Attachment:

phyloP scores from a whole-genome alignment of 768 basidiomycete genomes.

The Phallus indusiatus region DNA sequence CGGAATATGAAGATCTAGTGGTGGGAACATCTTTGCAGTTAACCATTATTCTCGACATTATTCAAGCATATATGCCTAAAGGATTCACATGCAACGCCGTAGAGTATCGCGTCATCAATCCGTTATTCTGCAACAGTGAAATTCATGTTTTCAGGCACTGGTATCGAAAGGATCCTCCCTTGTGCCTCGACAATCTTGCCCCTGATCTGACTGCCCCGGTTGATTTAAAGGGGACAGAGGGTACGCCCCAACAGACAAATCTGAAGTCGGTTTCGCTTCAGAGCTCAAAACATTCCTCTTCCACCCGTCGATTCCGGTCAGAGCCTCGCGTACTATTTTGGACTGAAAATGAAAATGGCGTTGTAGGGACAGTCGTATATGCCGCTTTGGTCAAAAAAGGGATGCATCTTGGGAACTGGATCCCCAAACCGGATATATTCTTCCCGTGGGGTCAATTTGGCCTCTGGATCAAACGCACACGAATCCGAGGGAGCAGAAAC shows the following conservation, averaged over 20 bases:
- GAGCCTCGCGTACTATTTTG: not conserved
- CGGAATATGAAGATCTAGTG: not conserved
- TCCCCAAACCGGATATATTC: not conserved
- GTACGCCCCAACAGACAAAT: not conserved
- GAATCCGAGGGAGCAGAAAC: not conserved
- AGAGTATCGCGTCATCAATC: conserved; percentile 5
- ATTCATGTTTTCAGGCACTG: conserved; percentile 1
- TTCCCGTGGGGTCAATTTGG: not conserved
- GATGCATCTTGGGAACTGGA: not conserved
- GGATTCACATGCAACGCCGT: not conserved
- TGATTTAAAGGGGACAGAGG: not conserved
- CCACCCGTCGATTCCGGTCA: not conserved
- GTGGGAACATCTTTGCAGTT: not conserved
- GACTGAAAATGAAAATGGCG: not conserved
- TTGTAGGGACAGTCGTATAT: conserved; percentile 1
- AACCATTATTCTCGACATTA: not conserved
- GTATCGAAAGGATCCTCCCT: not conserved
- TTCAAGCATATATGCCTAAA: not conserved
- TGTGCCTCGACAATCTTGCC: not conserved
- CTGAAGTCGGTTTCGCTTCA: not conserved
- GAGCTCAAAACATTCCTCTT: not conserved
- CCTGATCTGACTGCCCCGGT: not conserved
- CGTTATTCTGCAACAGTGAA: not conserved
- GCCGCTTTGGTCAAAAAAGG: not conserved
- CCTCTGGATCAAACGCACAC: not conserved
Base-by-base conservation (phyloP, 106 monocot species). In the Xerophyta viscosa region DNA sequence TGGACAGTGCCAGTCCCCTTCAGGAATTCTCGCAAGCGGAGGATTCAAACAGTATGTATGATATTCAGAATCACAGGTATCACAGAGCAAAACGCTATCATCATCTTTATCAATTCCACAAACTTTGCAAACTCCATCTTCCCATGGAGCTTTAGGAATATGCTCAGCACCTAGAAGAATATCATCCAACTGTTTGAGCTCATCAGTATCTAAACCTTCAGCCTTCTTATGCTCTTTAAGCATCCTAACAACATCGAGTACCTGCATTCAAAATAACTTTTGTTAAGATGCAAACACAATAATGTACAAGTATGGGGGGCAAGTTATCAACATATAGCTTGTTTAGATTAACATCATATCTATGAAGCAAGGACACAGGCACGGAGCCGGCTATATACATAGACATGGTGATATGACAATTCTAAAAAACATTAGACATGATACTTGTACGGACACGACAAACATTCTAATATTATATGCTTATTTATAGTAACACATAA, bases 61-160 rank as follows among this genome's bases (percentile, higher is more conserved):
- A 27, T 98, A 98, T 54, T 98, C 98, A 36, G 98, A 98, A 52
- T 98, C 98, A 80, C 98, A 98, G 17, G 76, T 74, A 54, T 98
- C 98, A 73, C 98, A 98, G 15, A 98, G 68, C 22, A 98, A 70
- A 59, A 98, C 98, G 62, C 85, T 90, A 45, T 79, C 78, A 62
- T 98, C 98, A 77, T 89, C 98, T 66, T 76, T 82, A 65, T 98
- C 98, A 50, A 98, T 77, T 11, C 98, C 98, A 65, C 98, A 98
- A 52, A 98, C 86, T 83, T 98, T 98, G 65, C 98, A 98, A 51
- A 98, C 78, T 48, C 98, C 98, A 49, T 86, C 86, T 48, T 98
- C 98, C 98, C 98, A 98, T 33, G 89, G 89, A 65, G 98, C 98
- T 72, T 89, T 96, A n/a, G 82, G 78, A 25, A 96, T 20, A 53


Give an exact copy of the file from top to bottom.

phyloP scores from a whole-genome alignment of 768 basidiomycete genomes.

The Phallus indusiatus region DNA sequence CGGAATATGAAGATCTAGTGGTGGGAACATCTTTGCAGTTAACCATTATTCTCGACATTATTCAAGCATATATGCCTAAAGGATTCACATGCAACGCCGTAGAGTATCGCGTCATCAATCCGTTATTCTGCAACAGTGAAATTCATGTTTTCAGGCACTGGTATCGAAAGGATCCTCCCTTGTGCCTCGACAATCTTGCCCCTGATCTGACTGCCCCGGTTGATTTAAAGGGGACAGAGGGTACGCCCCAACAGACAAATCTGAAGTCGGTTTCGCTTCAGAGCTCAAAACATTCCTCTTCCACCCGTCGATTCCGGTCAGAGCCTCGCGTACTATTTTGGACTGAAAATGAAAATGGCGTTGTAGGGACAGTCGTATATGCCGCTTTGGTCAAAAAAGGGATGCATCTTGGGAACTGGATCCCCAAACCGGATATATTCTTCCCGTGGGGTCAATTTGGCCTCTGGATCAAACGCACACGAATCCGAGGGAGCAGAAAC shows the following conservation, averaged over 20 bases:
- GAGCCTCGCGTACTATTTTG: not conserved
- CGGAATATGAAGATCTAGTG: not conserved
- TCCCCAAACCGGATATATTC: not conserved
- GTACGCCCCAACAGACAAAT: not conserved
- GAATCCGAGGGAGCAGAAAC: not conserved
- AGAGTATCGCGTCATCAATC: conserved; percentile 5
- ATTCATGTTTTCAGGCACTG: conserved; percentile 1
- TTCCCGTGGGGTCAATTTGG: not conserved
- GATGCATCTTGGGAACTGGA: not conserved
- GGATTCACATGCAACGCCGT: not conserved
- TGATTTAAAGGGGACAGAGG: not conserved
- CCACCCGTCGATTCCGGTCA: not conserved
- GTGGGAACATCTTTGCAGTT: not conserved
- GACTGAAAATGAAAATGGCG: not conserved
- TTGTAGGGACAGTCGTATAT: conserved; percentile 1
- AACCATTATTCTCGACATTA: not conserved
- GTATCGAAAGGATCCTCCCT: not conserved
- TTCAAGCATATATGCCTAAA: not conserved
- TGTGCCTCGACAATCTTGCC: not conserved
- CTGAAGTCGGTTTCGCTTCA: not conserved
- GAGCTCAAAACATTCCTCTT: not conserved
- CCTGATCTGACTGCCCCGGT: not conserved
- CGTTATTCTGCAACAGTGAA: not conserved
- GCCGCTTTGGTCAAAAAAGG: not conserved
- CCTCTGGATCAAACGCACAC: not conserved
Base-by-base conservation (phyloP, 106 monocot species). In the Xerophyta viscosa region DNA sequence TGGACAGTGCCAGTCCCCTTCAGGAATTCTCGCAAGCGGAGGATTCAAACAGTATGTATGATATTCAGAATCACAGGTATCACAGAGCAAAACGCTATCATCATCTTTATCAATTCCACAAACTTTGCAAACTCCATCTTCCCATGGAGCTTTAGGAATATGCTCAGCACCTAGAAGAATATCATCCAACTGTTTGAGCTCATCAGTATCTAAACCTTCAGCCTTCTTATGCTCTTTAAGCATCCTAACAACATCGAGTACCTGCATTCAAAATAACTTTTGTTAAGATGCAAACACAATAATGTACAAGTATGGGGGGCAAGTTATCAACATATAGCTTGTTTAGATTAACATCATATCTATGAAGCAAGGACACAGGCACGGAGCCGGCTATATACATAGACATGGTGATATGACAATTCTAAAAAACATTAGACATGATACTTGTACGGACACGACAAACATTCTAATATTATATGCTTATTTATAGTAACACATAA, bases 61-160 rank as follows among this genome's bases (percentile, higher is more conserved):
- A 27, T 98, A 98, T 54, T 98, C 98, A 36, G 98, A 98, A 52
- T 98, C 98, A 80, C 98, A 98, G 17, G 76, T 74, A 54, T 98
- C 98, A 73, C 98, A 98, G 15, A 98, G 68, C 22, A 98, A 70
- A 59, A 98, C 98, G 62, C 85, T 90, A 45, T 79, C 78, A 62
- T 98, C 98, A 77, T 89, C 98, T 66, T 76, T 82, A 65, T 98
- C 98, A 50, A 98, T 77, T 11, C 98, C 98, A 65, C 98, A 98
- A 52, A 98, C 86, T 83, T 98, T 98, G 65, C 98, A 98, A 51
- A 98, C 78, T 48, C 98, C 98, A 49, T 86, C 86, T 48, T 98
- C 98, C 98, C 98, A 98, T 33, G 89, G 89, A 65, G 98, C 98
- T 72, T 89, T 96, A n/a, G 82, G 78, A 25, A 96, T 20, A 53